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Invited Commentary
April 2015

Goals of Care DiscussionHow Hard It Can Be

Author Affiliations
  • 1Cardiovascular Division, Department of Medicine, University of Pennsylvania, Philadelphia
  • 2Department of Medical Ethics and Health Policy, University of Pennsylvania, Philadelphia

Copyright 2015 American Medical Association. All Rights Reserved. Applicable FARS/DFARS Restrictions Apply to Government Use.

JAMA Intern Med. 2015;175(4):557-558. doi:10.1001/jamainternmed.2014.7740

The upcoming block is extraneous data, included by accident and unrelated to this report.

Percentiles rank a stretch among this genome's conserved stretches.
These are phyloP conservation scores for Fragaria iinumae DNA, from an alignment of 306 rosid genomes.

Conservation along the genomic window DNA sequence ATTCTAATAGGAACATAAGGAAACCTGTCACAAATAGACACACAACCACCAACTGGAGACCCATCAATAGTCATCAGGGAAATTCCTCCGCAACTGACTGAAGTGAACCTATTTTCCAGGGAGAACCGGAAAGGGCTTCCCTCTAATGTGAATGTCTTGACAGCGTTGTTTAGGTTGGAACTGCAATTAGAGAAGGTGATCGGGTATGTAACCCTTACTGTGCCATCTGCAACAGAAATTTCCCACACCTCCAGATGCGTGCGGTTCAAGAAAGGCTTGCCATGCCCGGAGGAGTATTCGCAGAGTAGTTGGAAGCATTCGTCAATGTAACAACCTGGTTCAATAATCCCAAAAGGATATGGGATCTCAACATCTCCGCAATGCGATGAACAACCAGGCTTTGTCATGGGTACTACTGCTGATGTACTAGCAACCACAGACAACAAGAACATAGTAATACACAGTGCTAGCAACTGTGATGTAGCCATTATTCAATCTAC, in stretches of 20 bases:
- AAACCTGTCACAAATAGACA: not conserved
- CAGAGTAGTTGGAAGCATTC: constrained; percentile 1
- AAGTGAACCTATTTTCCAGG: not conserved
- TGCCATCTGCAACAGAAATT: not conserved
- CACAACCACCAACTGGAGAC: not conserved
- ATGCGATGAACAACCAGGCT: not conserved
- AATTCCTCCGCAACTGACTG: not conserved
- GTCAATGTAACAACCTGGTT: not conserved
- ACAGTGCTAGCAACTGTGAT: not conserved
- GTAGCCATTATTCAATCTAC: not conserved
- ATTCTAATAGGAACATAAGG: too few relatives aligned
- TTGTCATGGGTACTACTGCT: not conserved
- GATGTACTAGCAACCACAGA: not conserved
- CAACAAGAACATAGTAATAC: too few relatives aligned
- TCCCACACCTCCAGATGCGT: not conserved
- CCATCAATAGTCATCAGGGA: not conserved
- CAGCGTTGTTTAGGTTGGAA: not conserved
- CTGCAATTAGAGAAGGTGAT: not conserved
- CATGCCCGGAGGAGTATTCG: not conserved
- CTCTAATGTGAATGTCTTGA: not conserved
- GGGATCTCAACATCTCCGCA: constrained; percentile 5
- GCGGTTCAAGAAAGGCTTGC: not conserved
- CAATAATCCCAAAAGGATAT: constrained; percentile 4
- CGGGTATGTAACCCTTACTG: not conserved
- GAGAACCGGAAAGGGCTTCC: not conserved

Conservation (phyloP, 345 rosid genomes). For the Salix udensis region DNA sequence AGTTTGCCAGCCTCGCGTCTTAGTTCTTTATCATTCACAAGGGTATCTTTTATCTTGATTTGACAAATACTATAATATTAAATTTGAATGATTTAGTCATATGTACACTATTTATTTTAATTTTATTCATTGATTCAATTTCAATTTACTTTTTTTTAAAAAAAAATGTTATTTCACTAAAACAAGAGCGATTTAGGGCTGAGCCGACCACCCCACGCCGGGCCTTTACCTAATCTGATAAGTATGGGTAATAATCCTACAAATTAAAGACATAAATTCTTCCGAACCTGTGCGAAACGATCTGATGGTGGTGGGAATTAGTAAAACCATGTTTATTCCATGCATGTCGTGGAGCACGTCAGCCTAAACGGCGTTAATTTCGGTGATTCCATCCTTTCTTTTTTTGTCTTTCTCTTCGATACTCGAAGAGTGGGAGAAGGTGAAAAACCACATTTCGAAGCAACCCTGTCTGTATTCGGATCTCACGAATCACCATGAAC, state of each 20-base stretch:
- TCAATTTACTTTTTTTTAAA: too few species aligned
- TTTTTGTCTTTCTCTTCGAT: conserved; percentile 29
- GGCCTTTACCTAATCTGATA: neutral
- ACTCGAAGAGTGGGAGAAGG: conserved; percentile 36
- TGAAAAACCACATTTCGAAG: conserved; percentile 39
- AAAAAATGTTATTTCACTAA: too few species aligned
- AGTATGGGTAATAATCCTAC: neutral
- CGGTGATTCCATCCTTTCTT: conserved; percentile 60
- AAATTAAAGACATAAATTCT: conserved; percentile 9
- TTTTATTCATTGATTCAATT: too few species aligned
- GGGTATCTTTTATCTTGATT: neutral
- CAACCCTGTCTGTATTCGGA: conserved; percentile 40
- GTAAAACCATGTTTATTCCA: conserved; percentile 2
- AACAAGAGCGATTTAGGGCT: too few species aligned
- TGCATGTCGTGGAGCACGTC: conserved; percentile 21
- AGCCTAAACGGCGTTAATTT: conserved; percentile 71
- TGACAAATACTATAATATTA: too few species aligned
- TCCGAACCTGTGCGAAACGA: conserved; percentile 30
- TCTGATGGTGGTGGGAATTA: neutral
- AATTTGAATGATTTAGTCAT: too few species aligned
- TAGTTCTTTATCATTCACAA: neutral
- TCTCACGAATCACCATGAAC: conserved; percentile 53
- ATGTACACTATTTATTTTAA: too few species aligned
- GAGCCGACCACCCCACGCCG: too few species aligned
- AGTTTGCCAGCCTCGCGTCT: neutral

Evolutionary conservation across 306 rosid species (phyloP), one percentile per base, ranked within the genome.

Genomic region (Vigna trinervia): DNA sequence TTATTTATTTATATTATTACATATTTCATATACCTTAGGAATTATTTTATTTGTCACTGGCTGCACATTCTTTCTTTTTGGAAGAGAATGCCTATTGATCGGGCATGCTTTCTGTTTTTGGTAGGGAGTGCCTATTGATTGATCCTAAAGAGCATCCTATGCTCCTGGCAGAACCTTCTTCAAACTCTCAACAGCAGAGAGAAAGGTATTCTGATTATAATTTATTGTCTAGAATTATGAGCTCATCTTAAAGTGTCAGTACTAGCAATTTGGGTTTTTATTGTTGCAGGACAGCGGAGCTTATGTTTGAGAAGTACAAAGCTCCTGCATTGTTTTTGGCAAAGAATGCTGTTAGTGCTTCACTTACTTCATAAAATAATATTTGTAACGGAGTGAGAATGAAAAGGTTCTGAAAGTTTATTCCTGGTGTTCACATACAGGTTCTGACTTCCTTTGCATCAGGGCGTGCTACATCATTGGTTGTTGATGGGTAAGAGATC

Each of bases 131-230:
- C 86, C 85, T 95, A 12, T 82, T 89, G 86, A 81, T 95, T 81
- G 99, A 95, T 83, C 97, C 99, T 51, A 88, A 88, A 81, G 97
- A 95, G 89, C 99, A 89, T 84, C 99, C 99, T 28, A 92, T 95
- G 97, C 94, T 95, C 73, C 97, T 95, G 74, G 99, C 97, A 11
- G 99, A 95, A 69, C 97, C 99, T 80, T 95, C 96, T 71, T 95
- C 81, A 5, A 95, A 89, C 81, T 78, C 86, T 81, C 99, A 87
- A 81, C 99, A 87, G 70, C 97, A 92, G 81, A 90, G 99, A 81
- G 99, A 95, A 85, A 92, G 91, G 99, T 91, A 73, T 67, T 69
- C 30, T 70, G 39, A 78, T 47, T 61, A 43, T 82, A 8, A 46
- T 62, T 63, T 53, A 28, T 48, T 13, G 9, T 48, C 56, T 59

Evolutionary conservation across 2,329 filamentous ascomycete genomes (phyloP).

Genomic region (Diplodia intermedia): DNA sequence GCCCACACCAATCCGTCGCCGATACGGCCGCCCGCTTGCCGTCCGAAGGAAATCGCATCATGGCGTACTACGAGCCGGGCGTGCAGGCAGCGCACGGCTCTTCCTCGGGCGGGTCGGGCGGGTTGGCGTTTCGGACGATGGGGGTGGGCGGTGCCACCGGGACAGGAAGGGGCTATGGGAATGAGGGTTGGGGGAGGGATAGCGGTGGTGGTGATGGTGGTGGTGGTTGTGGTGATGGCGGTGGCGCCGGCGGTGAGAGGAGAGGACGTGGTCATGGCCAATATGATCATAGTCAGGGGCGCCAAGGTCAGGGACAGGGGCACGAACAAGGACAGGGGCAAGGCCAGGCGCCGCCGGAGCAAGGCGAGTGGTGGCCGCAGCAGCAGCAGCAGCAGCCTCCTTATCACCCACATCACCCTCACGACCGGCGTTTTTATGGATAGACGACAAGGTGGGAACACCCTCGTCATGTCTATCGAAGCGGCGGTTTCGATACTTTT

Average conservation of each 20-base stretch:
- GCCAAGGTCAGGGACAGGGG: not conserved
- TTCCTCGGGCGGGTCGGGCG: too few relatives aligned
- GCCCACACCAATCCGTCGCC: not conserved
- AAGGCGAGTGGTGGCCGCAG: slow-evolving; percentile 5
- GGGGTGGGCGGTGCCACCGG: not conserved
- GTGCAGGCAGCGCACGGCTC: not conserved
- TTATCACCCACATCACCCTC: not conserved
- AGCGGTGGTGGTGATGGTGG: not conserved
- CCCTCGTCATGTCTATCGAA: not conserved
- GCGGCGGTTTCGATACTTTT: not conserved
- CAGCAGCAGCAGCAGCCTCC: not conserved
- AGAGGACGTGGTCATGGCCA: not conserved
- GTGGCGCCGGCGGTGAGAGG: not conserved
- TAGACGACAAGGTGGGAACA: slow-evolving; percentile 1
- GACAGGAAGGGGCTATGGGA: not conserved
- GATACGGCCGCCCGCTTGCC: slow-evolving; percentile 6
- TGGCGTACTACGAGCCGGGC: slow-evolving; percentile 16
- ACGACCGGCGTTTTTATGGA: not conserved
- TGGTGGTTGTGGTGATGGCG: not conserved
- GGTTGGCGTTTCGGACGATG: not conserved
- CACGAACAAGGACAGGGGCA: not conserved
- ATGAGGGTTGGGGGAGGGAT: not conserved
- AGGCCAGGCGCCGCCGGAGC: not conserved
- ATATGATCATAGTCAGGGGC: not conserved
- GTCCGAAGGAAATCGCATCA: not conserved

Mechanical ventilation. Internal cardioverter defibrillators. Hemodialysis. Extracorporeal membrane oxygenation. Cardiopulmonary resuscitation. Percutaneous gastrostomy feeding tubes. Multidrug chemotherapy. Dying used to be less complicated when unaccompanied by decisions about high-tech interventions. We forestall mortality but at the cost of increasing end-of-life complexity. Clinicians help patients manage this complexity with open communication about prognosis, patients’ values and goals, and the impact of life-sustaining therapies. Since the Study to Understand Prognoses and Preferences for Outcomes and Risks of Treatment1 of the mid-1990s, however, we have known that seriously ill patients rarely communicate end-of-life preferences to physicians. Recent studies show that more patients fill out advance directives and consider end-of-life care options, but few report having discussions with their clinicians.2,3 Yet evidence is mounting that goals of care discussions lead to better outcomes, particularly improved quality of life near the end of life and reduced costs. There is now an evidence base to support best practice recommendations.4 How can we make goals of care communication easier? Perhaps, following the lead of You and colleagues5 in this issue of JAMA Internal Medicine, we must first determine what makes it so hard.

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